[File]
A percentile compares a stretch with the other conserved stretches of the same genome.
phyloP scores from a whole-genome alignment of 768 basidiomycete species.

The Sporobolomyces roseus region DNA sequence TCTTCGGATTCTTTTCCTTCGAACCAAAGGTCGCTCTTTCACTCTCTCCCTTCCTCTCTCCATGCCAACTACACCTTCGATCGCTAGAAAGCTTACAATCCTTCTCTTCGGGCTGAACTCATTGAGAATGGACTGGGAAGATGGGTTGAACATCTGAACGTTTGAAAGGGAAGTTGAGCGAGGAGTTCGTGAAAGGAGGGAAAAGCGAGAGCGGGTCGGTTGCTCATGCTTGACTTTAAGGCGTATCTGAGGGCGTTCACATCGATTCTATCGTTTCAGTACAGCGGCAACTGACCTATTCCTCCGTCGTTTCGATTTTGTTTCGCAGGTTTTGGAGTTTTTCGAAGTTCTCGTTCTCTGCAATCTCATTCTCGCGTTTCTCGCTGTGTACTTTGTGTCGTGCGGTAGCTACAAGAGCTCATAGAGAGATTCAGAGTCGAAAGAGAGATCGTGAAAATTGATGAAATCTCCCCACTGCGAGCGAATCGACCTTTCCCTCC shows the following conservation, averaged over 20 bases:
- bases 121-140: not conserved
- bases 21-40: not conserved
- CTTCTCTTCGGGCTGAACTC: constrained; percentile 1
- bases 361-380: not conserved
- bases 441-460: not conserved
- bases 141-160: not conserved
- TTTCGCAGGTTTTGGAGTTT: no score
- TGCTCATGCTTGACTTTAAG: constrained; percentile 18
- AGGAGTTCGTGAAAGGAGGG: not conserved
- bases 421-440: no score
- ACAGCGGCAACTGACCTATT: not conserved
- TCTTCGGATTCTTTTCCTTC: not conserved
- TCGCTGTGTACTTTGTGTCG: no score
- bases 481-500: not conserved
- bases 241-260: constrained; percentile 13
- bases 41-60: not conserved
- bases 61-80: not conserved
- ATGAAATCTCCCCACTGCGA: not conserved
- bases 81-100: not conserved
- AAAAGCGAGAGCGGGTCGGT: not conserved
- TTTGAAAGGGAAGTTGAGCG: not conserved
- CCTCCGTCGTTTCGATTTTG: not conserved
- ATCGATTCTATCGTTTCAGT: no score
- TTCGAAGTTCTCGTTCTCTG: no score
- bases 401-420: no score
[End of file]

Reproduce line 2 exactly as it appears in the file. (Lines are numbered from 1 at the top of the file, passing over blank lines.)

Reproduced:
phyloP scores from a whole-genome alignment of 768 basidiomycete species.